Last Updated: Dec 23, 2020
On Dec. 22, 2020, in a 6-1 decision, the Pennsylvania Supreme Court ruled that a lawsuit against the doctors who did not take steps to involuntarily commit a man who killed one person and injured others in a March 2012 shooting at Western Psychiatric Institute and Clinic cannot go forward.
The Supreme Court found that the doctors who were subject to the initial lawsuit could not be found liable under the state’s Mental Health Procedures Act (MHPA) because it applies only to involuntary treatment or voluntary inpatient treatment, and the physicians had not taken the steps necessary under the MHPA to have the patient committed. In so making this ruling, the Court held that “The requirements under the MHPA are clear in that physicians who never invoke a necessary requirement for involuntary emergency examination are not, for purposes of the MHPA participating in a decision that a person be examined. Therefore, the lawsuit against the physicians based on the MHPA cannot go forward.
The Pennsylvania Medical Society, in an amicus brief filed with the American Medical Association, the Pennsylvania Psychiatric Society, and the Pennsylvania Coalition for Civil Justice Reform, argued against expansion of the MHPA to apply to practitioner decisions during voluntary outpatient treatment.
A copy of the amicus brief can be accessed here.
The majority opinion can be accessed here.
Read the concurring opinions here and here.
The dissenting opinion can be accessed here.
Background of Case
This case stems from a 2012 shooting incident at the Western Psychiatric Institute and Clinic (WPIC), where John Shick shot seven people—injuring six and killing one—in the lobby of the WPIC mental health treatment facility.
Ms. Kathryn Leight was the facility’s receptionist and was one of the injured. Ms. Leight and her husband sued Shick’s estate and his mother (Susan Shick), as well as the University of Pittsburgh Physicians (UPP), UPMC, and the University of Pittsburgh (Pitt).
Shick had a history of mental health issues. While in New York, between 2005 and 2008, and while in Oregon, between 2009 and 2011, Shick was involuntarily committed and received involuntary mental health treatment several times. Upon moving to Pennsylvania in 2011, Shick established a patient-physician relationship with UPP. Shick was seen by several UPP physicians and specialists for various complaints about non-existent diseases and ailments. A few of the physicians diagnosed these complaints as psychosomatic, due to Shick’s mental illness.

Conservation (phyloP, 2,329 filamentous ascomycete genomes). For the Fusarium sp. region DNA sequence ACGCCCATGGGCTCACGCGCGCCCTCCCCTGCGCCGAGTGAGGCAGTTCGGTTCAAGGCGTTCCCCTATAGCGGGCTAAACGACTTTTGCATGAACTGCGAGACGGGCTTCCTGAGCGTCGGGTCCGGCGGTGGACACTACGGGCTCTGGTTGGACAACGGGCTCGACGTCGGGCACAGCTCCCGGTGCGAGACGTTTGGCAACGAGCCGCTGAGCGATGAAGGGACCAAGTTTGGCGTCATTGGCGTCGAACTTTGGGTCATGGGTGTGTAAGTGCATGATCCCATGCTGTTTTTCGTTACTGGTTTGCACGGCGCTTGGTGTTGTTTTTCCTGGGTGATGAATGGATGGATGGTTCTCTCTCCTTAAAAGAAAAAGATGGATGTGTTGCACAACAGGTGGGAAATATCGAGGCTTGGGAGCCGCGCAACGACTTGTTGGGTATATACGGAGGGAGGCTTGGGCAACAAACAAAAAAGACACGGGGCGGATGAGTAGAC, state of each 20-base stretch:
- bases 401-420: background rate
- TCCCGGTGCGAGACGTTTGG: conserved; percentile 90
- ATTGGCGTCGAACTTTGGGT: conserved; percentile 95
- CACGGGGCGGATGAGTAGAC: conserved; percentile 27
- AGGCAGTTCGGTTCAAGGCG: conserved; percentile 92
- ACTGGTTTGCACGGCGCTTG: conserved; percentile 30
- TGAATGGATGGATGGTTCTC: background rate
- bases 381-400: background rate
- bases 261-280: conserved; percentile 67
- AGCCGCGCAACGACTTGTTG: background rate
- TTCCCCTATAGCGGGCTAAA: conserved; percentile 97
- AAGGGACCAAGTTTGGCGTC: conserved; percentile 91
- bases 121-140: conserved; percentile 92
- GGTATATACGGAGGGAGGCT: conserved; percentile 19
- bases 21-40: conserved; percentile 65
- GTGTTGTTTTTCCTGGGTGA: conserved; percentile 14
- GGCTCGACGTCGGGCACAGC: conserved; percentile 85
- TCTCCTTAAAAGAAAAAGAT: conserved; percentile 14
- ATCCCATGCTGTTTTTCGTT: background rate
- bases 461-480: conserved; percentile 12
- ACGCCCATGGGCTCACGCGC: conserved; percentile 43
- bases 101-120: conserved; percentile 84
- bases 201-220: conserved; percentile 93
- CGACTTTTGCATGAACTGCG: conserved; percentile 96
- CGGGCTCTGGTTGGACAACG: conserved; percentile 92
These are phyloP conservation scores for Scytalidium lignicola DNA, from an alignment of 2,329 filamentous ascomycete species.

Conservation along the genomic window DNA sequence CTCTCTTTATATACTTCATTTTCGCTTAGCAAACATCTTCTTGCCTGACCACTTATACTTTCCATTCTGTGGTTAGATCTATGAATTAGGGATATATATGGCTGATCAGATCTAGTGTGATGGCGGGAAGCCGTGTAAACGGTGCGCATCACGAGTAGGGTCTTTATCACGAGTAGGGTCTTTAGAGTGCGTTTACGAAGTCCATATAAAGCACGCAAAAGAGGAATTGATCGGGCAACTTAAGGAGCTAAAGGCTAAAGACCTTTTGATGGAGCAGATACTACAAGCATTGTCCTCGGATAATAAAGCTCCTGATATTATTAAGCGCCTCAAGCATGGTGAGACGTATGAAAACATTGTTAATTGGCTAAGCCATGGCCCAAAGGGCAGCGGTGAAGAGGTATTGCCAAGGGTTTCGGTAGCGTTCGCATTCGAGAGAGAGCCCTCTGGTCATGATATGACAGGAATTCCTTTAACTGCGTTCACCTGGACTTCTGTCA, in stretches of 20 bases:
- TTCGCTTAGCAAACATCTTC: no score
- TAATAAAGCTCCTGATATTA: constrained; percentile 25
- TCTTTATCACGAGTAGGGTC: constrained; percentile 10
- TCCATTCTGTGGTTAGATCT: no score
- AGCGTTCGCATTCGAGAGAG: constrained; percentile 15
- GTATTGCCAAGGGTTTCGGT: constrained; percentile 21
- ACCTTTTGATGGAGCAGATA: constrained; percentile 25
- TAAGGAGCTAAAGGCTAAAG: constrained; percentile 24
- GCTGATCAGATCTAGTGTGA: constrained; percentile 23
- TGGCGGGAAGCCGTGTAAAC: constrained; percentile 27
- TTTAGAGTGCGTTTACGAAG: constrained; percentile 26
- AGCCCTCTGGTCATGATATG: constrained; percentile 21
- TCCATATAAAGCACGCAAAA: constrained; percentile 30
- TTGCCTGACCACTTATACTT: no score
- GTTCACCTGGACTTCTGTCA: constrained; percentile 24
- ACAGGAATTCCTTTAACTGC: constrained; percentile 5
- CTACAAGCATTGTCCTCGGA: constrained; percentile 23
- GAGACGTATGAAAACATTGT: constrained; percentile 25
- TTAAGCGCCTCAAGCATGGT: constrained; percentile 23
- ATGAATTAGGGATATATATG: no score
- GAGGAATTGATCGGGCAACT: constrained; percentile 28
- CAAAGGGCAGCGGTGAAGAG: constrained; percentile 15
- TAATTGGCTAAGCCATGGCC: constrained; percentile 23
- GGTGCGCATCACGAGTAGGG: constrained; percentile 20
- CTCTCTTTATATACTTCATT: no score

Shick was later referred to and underwent a psychiatric treatment evaluation. As a result of this evaluation, Shick was diagnosed as being schizophrenic and noncompliant with his medications. The physician who conducted Shick’s evaluation gave Shick’s mother the number for the WPIC clinic and Resolve—a WPIC program that takes and responds to calls about involuntary civil commitments and sends mobile teams to evaluate and support individuals requiring the same.
During the course of his interactions with UPP, practitioner opinions varied regarding whether Shick was a candidate for involuntary commitment. However, his primary care physician contacted Resolve after an incident where Shick brandished a baseball bat in a threatening manner at a UPMC clinic and was subsequently removed from the premises by security. A dispatch team from Resolve was sent to pick Shick up for an evaluation and possible commitment; however, once they reached him, Shick refused the evaluation.
Afterwards, three separate inquiries were made by UPP physicians and staff with regards to initiating the paperwork for the involuntary commitment process. However, no one followed through with filing any paperwork or otherwise starting the process.
On March 8, 2012, Shick entered the unguarded WPIC lobby with firearms and ammunition that he had purchased the previous year in New Mexico. Shick shot and killed one person and injured several others, including Ms. Leight. Shick was then shot and killed by responding police.
Lower Court Rulings and Appeals
In June 2012, the Leights initiated the instant lawsuit. Amongst other claims, the Leights argued that, pursuant to MHPA standards, UPP and UPMC were grossly negligent in their failure to complete the involuntary commitment process of Shick despite recognizing that Shick was severely mentally ill, a clear and present danger to others, and in need of emergency involuntary examination. Because of this alleged negligence, the Leights asserted that UPP and UPMC were liable for the harm committed by Shick.
After the Allegheny County Court of Common Pleas Civil Division dismissed the MHPA claims from the suit, the plaintiffs appealed to the Pennsylvania Superior Court where a three-judge panel affirmed the trial court dismissal.
Reasoning that the MHPA does not apply to voluntary outpatient treatment, the Superior Court held that voluntary outpatient treatment decisions made established no duty on UPP and Pitt to protect Ms. Leight or others from Shick.
To reach this decision, the Superior Court opined, that because UPP physicians only saw Shick on a voluntary outpatient basis and never started the process for an emergency examination, it could not conclude that the mere thought or consideration of initiating an involuntary examination during voluntary outpatient treatment falls within the explicit scope of the MHPA.
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